Myself, I think it would have been useful information to compare the size of the program to that of the general fund, but I can’t fault Bloomberg for not including information that apparently wasn’t provided. DeFillippo said he thought he had told Evans, because it was part of his basic talking points. Evans said he didn’t, and Neumann said that the e-mail to Hugh Son including that information was not forwarded to him or Evans until after I raised the question.

The tone

Now let me say a little something about tone.

Quoting Cindy Lohman, whose 24-year-old son was killed by a bomb in Afghanistan, was certainly fair enough:

”It saddens me as an American that a company would stoop so low as to make a profit on the death of a soldier. Is there anything lower than that?”

From the same story, a quote from Jeffrey Stempel, an insurance law professor at the William S. Boyd School of Law at the University of Nevada, Las Vegas:

“‘It’s turning death claims into a profit center.”

And from the same story:

It also quotes Stephen Wurtz, deputy assistant director for insurance at the VA, who has overseen the program for 25 years:

”Uncle Sam is ripping off their own,” Wurtz says. “My wife would get the money, and they would blood-suck some of it out of her.”

And then there’s the kicker:

”It’s outrageous that somebody’s profiting off other people’s grief,“ says Mark Umbrell of Doylestown, Pennsylvania. His 26-year-old son, Colby, an Army Airborne Ranger who earned a Bronze Star and Purple Heart, was killed in Iraq in May 2007. Umbrell was among those who got a “checkbook” account.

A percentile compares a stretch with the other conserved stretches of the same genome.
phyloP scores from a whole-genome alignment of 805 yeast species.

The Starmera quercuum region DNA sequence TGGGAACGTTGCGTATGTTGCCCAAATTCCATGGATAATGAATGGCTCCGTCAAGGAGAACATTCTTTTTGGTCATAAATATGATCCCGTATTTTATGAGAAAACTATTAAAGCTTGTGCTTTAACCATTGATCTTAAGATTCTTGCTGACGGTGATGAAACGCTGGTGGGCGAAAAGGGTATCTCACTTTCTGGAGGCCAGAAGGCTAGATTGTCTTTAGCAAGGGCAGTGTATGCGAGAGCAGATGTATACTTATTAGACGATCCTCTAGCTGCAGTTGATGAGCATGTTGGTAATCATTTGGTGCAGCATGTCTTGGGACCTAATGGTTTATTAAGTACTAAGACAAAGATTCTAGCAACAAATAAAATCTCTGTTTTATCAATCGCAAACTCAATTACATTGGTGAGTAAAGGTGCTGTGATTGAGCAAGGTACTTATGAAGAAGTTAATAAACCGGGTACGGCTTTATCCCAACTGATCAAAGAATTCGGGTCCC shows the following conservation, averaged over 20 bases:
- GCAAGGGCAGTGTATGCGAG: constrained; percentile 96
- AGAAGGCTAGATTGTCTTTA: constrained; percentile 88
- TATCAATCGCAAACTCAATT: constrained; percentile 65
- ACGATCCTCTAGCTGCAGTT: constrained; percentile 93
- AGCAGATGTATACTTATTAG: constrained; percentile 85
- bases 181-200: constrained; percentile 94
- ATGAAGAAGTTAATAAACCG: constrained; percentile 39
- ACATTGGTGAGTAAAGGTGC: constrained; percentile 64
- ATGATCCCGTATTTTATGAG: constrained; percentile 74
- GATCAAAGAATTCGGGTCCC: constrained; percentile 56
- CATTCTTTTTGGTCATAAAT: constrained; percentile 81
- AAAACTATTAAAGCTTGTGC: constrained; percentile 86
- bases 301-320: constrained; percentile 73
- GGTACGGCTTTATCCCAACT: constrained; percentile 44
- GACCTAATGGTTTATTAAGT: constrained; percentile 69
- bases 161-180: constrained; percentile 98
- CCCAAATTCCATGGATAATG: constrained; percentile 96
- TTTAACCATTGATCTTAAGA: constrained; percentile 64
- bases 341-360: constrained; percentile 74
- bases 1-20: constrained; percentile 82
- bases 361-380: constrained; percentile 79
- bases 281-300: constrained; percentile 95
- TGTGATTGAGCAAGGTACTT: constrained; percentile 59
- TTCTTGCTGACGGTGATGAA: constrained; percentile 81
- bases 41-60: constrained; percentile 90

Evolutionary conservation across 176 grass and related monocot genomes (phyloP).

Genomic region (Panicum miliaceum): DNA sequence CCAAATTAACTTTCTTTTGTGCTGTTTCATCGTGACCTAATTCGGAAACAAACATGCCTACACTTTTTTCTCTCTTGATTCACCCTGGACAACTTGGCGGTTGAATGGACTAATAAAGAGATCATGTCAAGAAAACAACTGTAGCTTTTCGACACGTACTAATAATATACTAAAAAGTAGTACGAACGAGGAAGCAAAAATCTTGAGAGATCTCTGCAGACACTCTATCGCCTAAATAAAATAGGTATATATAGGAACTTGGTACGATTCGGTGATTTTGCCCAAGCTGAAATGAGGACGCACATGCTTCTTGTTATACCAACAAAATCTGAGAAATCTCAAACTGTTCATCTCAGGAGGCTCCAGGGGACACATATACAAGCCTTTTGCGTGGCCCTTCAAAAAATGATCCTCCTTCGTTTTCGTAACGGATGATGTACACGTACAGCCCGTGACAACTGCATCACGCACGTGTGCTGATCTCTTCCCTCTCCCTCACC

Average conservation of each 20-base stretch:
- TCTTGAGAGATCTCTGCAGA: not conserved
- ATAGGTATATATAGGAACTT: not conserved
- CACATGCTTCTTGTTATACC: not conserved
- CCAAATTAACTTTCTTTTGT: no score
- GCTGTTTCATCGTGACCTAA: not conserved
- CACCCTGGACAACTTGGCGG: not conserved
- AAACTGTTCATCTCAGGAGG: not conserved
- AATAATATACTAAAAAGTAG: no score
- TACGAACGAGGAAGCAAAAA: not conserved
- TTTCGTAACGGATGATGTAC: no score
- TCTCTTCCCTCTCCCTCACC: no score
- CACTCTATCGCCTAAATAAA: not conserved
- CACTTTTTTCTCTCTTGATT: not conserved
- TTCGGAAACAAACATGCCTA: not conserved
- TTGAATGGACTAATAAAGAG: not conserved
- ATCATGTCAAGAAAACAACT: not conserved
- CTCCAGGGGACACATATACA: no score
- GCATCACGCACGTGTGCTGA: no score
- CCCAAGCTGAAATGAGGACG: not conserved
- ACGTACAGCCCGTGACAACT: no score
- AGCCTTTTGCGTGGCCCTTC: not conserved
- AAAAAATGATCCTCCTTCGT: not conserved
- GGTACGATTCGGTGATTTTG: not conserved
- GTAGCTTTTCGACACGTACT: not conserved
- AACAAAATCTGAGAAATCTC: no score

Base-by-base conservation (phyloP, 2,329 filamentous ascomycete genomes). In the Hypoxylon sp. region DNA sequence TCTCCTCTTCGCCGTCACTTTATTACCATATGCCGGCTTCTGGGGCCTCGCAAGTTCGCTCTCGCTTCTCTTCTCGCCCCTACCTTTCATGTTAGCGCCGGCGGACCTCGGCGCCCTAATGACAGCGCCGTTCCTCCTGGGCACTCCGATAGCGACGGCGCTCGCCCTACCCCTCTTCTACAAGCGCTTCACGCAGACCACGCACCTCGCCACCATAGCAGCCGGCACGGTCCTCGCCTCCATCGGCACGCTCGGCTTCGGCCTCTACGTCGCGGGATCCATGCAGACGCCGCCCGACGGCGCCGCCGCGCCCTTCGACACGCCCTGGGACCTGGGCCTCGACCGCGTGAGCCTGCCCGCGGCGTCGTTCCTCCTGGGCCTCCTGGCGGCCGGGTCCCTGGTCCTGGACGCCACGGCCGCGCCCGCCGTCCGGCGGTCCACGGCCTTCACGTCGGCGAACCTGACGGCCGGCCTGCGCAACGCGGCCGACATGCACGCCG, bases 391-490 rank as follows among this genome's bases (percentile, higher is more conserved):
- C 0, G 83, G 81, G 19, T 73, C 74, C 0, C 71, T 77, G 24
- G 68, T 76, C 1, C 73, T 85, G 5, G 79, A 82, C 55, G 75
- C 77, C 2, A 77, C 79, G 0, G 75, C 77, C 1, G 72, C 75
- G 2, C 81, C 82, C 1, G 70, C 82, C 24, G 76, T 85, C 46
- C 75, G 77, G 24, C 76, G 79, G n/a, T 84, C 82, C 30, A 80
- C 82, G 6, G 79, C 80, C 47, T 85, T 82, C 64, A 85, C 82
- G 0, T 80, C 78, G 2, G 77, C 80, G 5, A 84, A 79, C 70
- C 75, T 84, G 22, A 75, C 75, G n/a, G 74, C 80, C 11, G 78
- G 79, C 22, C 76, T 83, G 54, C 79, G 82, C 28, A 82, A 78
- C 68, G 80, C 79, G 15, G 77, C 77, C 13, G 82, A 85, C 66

“I think we’re being taken,” he says.

Now here’s the thing: It’s not hard to make insurance companies look bad. They deal, after all, in unpleasant realities: death and catastrophe. And it’s true that insurers make money by investing the premiums they hold while hoping never to have to pay. A former colleague of mine often had to explain to editors why a devastating hurricane was less damaging to an insurance company’s earnings than a downturn in the markets.

But, in fact, insurance, when it is working right, is collective risk-sharing. The industry protects its customers from catastrophic losses if those horrors occur. And the industry’s view of the retained asset accounts is that they provide extra protection—investing large lump sums while survivors have some time to think, guarding against importuning relatives and opportunistic sales pitches.

If I had been the editor of the series, I think I would have argued for fewer colorful quotes about the blood-suckers. I would have also made room in any story that raised the issue of no FDIC coverage for the industry’s position that the state guaranty funds protect the accounts, even if followed by something to the tune of: But lawmakers have questioned the adequacy of that protection.

With those caveats, Bloomberg performed a valuable service by shining a light on a system that was poorly understood by both beneficiaries and regulators and, in doing so, succeeded in bringing about important changes.

Martha M. Hamilton , CJR's Audit Arbiter, explores complaints about fairness, accuracy, and other issues arising from business-news stories. Send possible story ideas her way at the link on her name. A former reporter, editor, and columnist at The Washington Post, she is a writer and editor for